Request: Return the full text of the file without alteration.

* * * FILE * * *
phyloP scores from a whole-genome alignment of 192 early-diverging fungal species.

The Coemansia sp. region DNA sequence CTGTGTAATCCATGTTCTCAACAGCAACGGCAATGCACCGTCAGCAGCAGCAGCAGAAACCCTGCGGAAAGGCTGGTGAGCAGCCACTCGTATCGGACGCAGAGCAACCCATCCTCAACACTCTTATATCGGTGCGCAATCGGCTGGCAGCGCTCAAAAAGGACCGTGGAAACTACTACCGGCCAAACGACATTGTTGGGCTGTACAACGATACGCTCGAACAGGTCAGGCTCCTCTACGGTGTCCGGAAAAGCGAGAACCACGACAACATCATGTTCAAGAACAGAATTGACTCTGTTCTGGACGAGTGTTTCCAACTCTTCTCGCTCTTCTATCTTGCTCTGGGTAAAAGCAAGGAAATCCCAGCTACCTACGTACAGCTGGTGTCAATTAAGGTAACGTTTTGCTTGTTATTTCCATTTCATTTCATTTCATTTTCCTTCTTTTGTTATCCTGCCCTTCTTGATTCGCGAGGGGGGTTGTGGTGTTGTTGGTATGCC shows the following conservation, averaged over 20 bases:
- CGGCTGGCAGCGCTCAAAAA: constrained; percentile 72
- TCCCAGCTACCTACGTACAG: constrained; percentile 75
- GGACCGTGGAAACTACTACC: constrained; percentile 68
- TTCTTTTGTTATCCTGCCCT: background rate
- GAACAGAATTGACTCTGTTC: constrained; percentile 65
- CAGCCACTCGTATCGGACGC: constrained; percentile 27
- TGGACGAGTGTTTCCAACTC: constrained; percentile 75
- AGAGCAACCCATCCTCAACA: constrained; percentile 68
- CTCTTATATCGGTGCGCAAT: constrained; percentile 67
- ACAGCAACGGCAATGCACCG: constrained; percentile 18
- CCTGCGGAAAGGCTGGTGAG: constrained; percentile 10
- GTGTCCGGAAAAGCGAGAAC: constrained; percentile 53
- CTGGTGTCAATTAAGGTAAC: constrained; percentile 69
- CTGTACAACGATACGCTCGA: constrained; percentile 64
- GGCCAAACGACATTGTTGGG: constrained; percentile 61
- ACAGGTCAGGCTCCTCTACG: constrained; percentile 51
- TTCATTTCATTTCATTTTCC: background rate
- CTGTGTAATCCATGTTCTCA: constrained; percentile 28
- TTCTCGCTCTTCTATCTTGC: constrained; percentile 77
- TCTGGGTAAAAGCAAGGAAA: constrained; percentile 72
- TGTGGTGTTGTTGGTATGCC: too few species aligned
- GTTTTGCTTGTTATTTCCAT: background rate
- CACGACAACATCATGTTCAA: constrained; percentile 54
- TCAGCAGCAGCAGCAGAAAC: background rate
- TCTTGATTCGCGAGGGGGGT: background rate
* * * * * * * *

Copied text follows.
phyloP scores from a whole-genome alignment of 192 early-diverging fungal species.

The Coemansia sp. region DNA sequence CTGTGTAATCCATGTTCTCAACAGCAACGGCAATGCACCGTCAGCAGCAGCAGCAGAAACCCTGCGGAAAGGCTGGTGAGCAGCCACTCGTATCGGACGCAGAGCAACCCATCCTCAACACTCTTATATCGGTGCGCAATCGGCTGGCAGCGCTCAAAAAGGACCGTGGAAACTACTACCGGCCAAACGACATTGTTGGGCTGTACAACGATACGCTCGAACAGGTCAGGCTCCTCTACGGTGTCCGGAAAAGCGAGAACCACGACAACATCATGTTCAAGAACAGAATTGACTCTGTTCTGGACGAGTGTTTCCAACTCTTCTCGCTCTTCTATCTTGCTCTGGGTAAAAGCAAGGAAATCCCAGCTACCTACGTACAGCTGGTGTCAATTAAGGTAACGTTTTGCTTGTTATTTCCATTTCATTTCATTTCATTTTCCTTCTTTTGTTATCCTGCCCTTCTTGATTCGCGAGGGGGGTTGTGGTGTTGTTGGTATGCC shows the following conservation, averaged over 20 bases:
- CGGCTGGCAGCGCTCAAAAA: constrained; percentile 72
- TCCCAGCTACCTACGTACAG: constrained; percentile 75
- GGACCGTGGAAACTACTACC: constrained; percentile 68
- TTCTTTTGTTATCCTGCCCT: background rate
- GAACAGAATTGACTCTGTTC: constrained; percentile 65
- CAGCCACTCGTATCGGACGC: constrained; percentile 27
- TGGACGAGTGTTTCCAACTC: constrained; percentile 75
- AGAGCAACCCATCCTCAACA: constrained; percentile 68
- CTCTTATATCGGTGCGCAAT: constrained; percentile 67
- ACAGCAACGGCAATGCACCG: constrained; percentile 18
- CCTGCGGAAAGGCTGGTGAG: constrained; percentile 10
- GTGTCCGGAAAAGCGAGAAC: constrained; percentile 53
- CTGGTGTCAATTAAGGTAAC: constrained; percentile 69
- CTGTACAACGATACGCTCGA: constrained; percentile 64
- GGCCAAACGACATTGTTGGG: constrained; percentile 61
- ACAGGTCAGGCTCCTCTACG: constrained; percentile 51
- TTCATTTCATTTCATTTTCC: background rate
- CTGTGTAATCCATGTTCTCA: constrained; percentile 28
- TTCTCGCTCTTCTATCTTGC: constrained; percentile 77
- TCTGGGTAAAAGCAAGGAAA: constrained; percentile 72
- TGTGGTGTTGTTGGTATGCC: too few species aligned
- GTTTTGCTTGTTATTTCCAT: background rate
- CACGACAACATCATGTTCAA: constrained; percentile 54
- TCAGCAGCAGCAGCAGAAAC: background rate
- TCTTGATTCGCGAGGGGGGT: background rate